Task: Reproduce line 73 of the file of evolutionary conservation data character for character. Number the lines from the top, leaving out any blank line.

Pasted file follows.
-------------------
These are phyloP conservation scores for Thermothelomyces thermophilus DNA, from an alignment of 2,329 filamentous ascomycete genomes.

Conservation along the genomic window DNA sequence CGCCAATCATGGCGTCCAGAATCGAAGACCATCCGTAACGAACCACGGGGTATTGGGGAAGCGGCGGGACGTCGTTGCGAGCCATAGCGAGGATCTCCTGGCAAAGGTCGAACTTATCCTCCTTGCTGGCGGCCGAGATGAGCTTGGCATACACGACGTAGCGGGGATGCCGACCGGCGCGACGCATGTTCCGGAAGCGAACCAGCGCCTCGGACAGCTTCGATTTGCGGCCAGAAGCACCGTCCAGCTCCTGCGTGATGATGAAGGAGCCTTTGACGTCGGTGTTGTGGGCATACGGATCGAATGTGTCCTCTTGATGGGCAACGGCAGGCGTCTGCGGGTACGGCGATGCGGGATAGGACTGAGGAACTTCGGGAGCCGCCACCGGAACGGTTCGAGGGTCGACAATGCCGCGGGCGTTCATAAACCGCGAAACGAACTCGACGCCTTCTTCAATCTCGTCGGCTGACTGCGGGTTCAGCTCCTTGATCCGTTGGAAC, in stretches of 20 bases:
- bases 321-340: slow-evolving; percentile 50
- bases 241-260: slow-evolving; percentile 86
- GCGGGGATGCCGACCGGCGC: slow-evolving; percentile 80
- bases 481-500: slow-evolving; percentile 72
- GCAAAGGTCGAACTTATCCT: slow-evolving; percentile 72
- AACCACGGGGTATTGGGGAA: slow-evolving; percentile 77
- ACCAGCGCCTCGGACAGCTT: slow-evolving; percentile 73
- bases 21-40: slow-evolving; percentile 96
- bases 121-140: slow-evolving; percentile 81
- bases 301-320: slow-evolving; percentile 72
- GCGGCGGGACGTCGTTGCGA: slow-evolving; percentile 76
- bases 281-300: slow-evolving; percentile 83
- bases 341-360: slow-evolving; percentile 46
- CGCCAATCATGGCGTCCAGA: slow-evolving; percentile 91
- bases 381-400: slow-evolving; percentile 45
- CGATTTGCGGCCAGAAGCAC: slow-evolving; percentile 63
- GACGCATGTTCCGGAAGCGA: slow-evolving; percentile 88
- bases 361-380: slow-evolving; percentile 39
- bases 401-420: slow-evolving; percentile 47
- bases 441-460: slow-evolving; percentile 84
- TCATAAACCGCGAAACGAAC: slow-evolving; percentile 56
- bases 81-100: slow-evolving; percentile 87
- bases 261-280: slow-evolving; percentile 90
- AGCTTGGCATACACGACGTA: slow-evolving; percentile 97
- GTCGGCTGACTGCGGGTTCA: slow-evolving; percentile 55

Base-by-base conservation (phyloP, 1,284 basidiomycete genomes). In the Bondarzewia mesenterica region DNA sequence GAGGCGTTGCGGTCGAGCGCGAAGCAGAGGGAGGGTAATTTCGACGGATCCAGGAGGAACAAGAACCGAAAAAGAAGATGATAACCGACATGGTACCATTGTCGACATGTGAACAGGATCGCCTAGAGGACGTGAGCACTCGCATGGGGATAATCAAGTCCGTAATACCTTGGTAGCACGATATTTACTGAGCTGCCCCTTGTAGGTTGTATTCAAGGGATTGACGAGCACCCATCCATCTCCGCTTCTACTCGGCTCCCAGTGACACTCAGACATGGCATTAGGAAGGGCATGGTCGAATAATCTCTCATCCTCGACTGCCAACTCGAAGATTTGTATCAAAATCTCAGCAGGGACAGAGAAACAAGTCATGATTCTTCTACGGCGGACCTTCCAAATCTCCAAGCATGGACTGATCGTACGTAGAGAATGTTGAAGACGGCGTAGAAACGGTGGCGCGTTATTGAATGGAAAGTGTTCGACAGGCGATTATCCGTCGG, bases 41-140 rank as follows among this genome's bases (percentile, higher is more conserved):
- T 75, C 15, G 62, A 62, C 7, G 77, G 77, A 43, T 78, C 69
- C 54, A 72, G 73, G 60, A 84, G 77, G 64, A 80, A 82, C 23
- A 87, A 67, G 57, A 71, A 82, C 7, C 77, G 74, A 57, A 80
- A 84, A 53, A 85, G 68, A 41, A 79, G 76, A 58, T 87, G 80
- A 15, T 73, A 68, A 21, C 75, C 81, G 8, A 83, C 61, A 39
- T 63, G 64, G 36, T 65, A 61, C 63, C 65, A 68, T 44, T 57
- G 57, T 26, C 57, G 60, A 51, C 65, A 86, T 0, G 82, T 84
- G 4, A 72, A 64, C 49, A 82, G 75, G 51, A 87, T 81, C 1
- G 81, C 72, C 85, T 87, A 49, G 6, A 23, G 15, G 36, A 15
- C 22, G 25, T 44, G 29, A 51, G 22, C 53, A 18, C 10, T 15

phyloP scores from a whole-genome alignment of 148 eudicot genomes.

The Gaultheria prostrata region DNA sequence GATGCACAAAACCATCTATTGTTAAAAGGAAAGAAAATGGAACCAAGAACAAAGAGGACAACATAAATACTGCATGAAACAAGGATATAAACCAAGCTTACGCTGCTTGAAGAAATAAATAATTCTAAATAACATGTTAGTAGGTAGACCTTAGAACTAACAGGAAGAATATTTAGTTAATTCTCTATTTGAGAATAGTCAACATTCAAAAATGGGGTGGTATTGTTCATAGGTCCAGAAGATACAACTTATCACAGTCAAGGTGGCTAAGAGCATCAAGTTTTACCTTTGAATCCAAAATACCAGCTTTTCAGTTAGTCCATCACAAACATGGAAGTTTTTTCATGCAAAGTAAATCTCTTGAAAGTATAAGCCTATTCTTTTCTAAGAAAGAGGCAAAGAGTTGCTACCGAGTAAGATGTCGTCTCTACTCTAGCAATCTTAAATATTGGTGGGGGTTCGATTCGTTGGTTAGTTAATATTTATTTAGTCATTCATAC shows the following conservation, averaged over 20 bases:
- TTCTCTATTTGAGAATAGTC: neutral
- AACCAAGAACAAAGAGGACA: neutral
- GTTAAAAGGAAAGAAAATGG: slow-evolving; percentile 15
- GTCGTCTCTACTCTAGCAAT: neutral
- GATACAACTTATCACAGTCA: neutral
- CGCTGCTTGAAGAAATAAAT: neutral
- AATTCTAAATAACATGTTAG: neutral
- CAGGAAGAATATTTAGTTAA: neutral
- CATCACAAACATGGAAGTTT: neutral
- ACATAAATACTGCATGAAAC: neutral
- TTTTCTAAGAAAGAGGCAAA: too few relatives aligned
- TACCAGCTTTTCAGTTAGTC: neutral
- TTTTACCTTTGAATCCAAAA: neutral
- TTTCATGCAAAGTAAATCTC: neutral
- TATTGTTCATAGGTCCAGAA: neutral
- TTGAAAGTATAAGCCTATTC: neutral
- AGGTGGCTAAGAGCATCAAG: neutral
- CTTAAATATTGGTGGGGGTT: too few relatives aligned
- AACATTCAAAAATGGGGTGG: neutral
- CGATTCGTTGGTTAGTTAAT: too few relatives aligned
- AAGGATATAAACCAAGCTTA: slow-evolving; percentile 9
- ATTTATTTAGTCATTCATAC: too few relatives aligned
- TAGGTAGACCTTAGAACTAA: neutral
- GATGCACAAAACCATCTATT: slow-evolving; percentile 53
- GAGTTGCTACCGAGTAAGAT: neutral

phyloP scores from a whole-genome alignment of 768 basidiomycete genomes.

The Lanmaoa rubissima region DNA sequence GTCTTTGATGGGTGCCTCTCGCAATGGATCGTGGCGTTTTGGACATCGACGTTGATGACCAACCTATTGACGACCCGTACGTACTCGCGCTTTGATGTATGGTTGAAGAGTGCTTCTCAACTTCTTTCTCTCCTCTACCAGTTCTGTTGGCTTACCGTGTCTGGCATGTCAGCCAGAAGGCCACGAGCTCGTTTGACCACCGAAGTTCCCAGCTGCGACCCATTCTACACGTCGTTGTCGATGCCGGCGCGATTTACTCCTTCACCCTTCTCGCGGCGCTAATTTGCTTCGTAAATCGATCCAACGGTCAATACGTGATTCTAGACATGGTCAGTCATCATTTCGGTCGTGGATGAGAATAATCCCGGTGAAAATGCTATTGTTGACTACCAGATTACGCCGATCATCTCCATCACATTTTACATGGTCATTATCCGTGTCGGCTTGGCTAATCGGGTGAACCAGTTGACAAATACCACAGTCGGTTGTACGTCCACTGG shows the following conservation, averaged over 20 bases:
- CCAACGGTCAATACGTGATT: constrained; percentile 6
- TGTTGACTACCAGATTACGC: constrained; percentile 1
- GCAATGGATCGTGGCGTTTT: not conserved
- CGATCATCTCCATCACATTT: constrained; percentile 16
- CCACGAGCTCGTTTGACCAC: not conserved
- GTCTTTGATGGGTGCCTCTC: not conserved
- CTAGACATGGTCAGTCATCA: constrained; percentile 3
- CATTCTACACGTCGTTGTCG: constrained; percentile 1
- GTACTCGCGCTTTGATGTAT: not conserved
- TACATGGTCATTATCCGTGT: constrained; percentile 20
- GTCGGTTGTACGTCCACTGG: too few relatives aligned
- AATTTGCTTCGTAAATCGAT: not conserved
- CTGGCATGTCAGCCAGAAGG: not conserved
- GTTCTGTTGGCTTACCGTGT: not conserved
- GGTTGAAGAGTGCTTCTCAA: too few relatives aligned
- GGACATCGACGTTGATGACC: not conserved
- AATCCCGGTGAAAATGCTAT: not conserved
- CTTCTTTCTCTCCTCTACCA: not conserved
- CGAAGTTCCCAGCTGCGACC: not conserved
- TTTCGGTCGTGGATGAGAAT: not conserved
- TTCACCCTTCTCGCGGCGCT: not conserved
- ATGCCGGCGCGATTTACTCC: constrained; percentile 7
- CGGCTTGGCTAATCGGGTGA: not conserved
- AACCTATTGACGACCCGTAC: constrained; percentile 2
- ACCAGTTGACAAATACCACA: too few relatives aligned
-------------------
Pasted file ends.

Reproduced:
- GTCTTTGATGGGTGCCTCTC: not conserved